25 November 2020
The Ultimate Guide to Prenatal Spa Treatments
For pregnant women, seeking out a suitable spa experience can be difficult. Since wellness’ inception, humanity has been aware that pregnant women need extra-special care and should avoid anything that could disrupt the perfect harmony found between mother and child.
Although certain types of spa treatments have been shown to provide many benefits for pregnant women – a sense of wellness, relaxation and better sleep to name a few – many modern-day spas lack the therapists, or the resoluteness, to risk anything that could upset a mother’s body. However, with old and new research affirming a direct link between a mother’s overall wellbeing and the health of their baby, more and more women are looking for safe and positive holistic experiences that can be enjoyed from the first trimester to the last.
In a study by Kings College London, it was found that maternal stress and anxiety before and during pregnancy can affect a baby’s brain development, and the US National Academy of Sciences suggests that mums-to-be who suffer physical or mental stress are more likely to experience premature birth and lead to altered early life behaviour. Although frightening for mothers, these types of statistics start an important discussion: How do pregnant women access the treatments they need to help reduce stress and improve wellbeing.
The Right Massage for Mothers
Studies show that the right types of massage during pregnancy can reduce anxiety, relieve muscle aches and improve newborn health. Not to be confused with perineal massage – the practice of manually stretching the birth canal to ease labour pains which must be conducted by a specialist – mothers-to-be can safely enjoy a range of prenatal massage treatments and spa offerings that are not only safe but beneficial to both mother and child.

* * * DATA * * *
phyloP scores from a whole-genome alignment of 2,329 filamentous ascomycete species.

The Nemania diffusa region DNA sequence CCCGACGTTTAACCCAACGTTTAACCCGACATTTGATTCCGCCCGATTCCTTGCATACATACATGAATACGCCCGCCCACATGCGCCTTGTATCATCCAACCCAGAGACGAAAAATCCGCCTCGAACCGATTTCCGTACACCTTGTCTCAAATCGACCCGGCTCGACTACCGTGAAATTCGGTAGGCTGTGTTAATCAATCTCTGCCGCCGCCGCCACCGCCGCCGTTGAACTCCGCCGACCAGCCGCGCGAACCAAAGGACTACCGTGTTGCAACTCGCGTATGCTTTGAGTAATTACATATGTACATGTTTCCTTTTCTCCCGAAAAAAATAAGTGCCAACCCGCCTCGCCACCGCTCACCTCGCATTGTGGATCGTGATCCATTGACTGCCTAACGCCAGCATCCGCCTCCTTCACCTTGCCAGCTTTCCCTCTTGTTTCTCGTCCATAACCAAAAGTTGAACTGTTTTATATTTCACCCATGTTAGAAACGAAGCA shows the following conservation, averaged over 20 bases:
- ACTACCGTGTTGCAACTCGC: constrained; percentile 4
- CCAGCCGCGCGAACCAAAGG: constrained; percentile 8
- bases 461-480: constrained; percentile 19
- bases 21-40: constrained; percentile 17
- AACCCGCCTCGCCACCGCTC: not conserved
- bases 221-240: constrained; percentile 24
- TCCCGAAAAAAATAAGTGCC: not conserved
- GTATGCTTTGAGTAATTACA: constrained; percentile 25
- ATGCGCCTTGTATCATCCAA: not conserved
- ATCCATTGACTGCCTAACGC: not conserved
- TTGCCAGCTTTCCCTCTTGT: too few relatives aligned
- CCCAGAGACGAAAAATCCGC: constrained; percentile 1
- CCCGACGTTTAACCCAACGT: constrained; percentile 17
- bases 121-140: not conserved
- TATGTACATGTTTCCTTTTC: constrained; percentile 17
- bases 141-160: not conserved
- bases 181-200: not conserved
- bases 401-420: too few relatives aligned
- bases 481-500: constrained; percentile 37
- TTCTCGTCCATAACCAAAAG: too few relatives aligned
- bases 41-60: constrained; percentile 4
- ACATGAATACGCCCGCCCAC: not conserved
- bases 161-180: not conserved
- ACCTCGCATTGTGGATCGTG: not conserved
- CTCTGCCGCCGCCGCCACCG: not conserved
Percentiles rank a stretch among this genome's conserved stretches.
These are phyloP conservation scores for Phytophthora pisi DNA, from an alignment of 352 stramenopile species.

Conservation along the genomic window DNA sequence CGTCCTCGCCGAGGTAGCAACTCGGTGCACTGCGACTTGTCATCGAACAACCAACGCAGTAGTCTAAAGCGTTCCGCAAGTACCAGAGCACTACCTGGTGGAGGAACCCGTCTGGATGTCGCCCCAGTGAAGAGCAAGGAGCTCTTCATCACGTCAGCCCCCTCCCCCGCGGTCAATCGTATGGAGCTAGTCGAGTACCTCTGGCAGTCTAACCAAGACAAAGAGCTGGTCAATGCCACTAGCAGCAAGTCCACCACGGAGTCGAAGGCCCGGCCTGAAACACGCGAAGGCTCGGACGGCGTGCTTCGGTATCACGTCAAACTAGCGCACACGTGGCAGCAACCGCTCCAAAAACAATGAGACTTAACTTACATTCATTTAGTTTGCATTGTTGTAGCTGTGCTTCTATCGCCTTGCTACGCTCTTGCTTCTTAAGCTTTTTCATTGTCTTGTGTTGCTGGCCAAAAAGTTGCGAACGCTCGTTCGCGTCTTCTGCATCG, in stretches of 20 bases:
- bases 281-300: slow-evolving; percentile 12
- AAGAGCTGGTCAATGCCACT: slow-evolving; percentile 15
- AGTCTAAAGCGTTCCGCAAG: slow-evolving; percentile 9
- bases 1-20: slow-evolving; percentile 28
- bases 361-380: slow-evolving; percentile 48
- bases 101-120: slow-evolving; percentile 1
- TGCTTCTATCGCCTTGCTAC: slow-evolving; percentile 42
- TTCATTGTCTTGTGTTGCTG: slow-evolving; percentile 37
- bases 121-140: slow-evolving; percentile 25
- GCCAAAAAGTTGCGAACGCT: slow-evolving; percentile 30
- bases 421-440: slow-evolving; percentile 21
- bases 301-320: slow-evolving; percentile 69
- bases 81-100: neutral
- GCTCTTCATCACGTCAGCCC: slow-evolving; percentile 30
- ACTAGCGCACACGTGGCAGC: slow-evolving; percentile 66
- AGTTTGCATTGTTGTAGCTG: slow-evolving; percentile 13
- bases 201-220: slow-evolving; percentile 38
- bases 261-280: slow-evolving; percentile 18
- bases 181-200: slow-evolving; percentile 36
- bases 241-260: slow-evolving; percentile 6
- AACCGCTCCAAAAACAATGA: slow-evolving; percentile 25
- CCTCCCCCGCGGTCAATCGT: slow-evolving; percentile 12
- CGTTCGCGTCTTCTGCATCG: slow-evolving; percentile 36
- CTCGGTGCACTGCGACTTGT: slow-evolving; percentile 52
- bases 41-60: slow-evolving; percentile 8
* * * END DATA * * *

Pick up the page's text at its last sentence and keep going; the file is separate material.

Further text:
Trained therapists are best informed and consulted about the state of pregnancy before any massage treatment takes places. This not only ensures both parties are safe and comfortable, but also it helps to reduce anxiety and not lead to any unwanted surprises.
Massages that are specifically designed to relax muscle tension and improve blood circulation are good go-to options for mothers-to-be. More intense massage treatments, such as Thai or deep-tissue, should be avoided as the stretches and pressures on the body can be disruptive. In addition, lying face-down for a massage is best avoided when pregnant, especially after the first trimester. Side-lying positions are the safest as even specialised cushion sets can still be problematic.
According to the American Pregnancy Association, therapists trained in Swedish prenatal massage are believed to offer the best treatments, as they can expertly tailor the massage to address the discomforts associated with skeletal and circulatory changes brought on by hormone shifts in pregnant women.
Other benefits of prenatal massage include:
- Regulation of hormone levels – Leading to better mood regulation (reducing stress) and fewer complications during birth.
- Reduced back and joint pain – An adjusted centre of gravity and increased hormones are the cause and massage can offer much-needed relief.
- Improved lymphatic circulation – Gentle massage is known to help remove tissue waste carried by the body’s lymphatic system.
- Reduced joint swelling (Edema) – Massage can help to reduce blood pressure caused by a heavy uterus that can cause a build-up of fluid in swollen joints.
- Reduces sciatic nerve pain – Addressing the inflamed nerves around the upper and lower legs caused by pressure from the uterus.
- Better sleep – The calming state felt post-massage can aid better sleep and reduce stress and anxiety, which is also associated with poor sleep.
Spa Treatments Made for Mothers